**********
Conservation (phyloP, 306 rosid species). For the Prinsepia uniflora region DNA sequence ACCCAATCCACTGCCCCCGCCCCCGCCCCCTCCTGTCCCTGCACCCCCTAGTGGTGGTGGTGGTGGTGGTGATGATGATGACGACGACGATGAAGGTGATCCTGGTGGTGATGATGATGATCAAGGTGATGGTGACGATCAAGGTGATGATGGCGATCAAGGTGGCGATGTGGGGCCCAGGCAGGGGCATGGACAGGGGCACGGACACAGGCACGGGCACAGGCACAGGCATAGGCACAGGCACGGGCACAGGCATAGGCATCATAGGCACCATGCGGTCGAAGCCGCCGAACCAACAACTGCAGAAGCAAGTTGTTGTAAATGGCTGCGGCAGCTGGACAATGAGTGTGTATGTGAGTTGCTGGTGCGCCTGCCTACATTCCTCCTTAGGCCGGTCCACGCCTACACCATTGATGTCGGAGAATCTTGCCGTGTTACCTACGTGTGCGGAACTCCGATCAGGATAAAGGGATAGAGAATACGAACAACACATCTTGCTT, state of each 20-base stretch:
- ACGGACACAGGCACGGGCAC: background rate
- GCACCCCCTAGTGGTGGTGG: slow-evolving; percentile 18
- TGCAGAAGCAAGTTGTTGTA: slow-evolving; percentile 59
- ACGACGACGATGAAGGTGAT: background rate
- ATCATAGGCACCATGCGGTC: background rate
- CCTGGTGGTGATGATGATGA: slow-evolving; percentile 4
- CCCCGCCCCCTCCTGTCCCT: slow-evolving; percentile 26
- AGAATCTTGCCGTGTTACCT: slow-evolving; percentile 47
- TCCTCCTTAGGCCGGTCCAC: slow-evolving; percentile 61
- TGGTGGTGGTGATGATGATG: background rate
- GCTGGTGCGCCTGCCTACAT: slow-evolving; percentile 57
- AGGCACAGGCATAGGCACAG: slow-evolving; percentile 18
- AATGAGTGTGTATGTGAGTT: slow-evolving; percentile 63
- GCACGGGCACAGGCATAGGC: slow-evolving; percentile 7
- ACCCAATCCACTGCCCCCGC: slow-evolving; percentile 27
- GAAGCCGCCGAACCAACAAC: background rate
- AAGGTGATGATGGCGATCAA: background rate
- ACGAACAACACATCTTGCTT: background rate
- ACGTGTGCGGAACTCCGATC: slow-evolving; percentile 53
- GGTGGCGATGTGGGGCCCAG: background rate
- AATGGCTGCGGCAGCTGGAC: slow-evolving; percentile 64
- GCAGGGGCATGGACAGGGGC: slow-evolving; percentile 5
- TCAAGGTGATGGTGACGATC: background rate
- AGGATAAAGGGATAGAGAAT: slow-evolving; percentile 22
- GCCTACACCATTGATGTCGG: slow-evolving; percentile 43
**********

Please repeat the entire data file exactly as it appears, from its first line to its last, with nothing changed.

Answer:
Conservation (phyloP, 306 rosid species). For the Prinsepia uniflora region DNA sequence ACCCAATCCACTGCCCCCGCCCCCGCCCCCTCCTGTCCCTGCACCCCCTAGTGGTGGTGGTGGTGGTGGTGATGATGATGACGACGACGATGAAGGTGATCCTGGTGGTGATGATGATGATCAAGGTGATGGTGACGATCAAGGTGATGATGGCGATCAAGGTGGCGATGTGGGGCCCAGGCAGGGGCATGGACAGGGGCACGGACACAGGCACGGGCACAGGCACAGGCATAGGCACAGGCACGGGCACAGGCATAGGCATCATAGGCACCATGCGGTCGAAGCCGCCGAACCAACAACTGCAGAAGCAAGTTGTTGTAAATGGCTGCGGCAGCTGGACAATGAGTGTGTATGTGAGTTGCTGGTGCGCCTGCCTACATTCCTCCTTAGGCCGGTCCACGCCTACACCATTGATGTCGGAGAATCTTGCCGTGTTACCTACGTGTGCGGAACTCCGATCAGGATAAAGGGATAGAGAATACGAACAACACATCTTGCTT, state of each 20-base stretch:
- ACGGACACAGGCACGGGCAC: background rate
- GCACCCCCTAGTGGTGGTGG: slow-evolving; percentile 18
- TGCAGAAGCAAGTTGTTGTA: slow-evolving; percentile 59
- ACGACGACGATGAAGGTGAT: background rate
- ATCATAGGCACCATGCGGTC: background rate
- CCTGGTGGTGATGATGATGA: slow-evolving; percentile 4
- CCCCGCCCCCTCCTGTCCCT: slow-evolving; percentile 26
- AGAATCTTGCCGTGTTACCT: slow-evolving; percentile 47
- TCCTCCTTAGGCCGGTCCAC: slow-evolving; percentile 61
- TGGTGGTGGTGATGATGATG: background rate
- GCTGGTGCGCCTGCCTACAT: slow-evolving; percentile 57
- AGGCACAGGCATAGGCACAG: slow-evolving; percentile 18
- AATGAGTGTGTATGTGAGTT: slow-evolving; percentile 63
- GCACGGGCACAGGCATAGGC: slow-evolving; percentile 7
- ACCCAATCCACTGCCCCCGC: slow-evolving; percentile 27
- GAAGCCGCCGAACCAACAAC: background rate
- AAGGTGATGATGGCGATCAA: background rate
- ACGAACAACACATCTTGCTT: background rate
- ACGTGTGCGGAACTCCGATC: slow-evolving; percentile 53
- GGTGGCGATGTGGGGCCCAG: background rate
- AATGGCTGCGGCAGCTGGAC: slow-evolving; percentile 64
- GCAGGGGCATGGACAGGGGC: slow-evolving; percentile 5
- TCAAGGTGATGGTGACGATC: background rate
- AGGATAAAGGGATAGAGAAT: slow-evolving; percentile 22
- GCCTACACCATTGATGTCGG: slow-evolving; percentile 43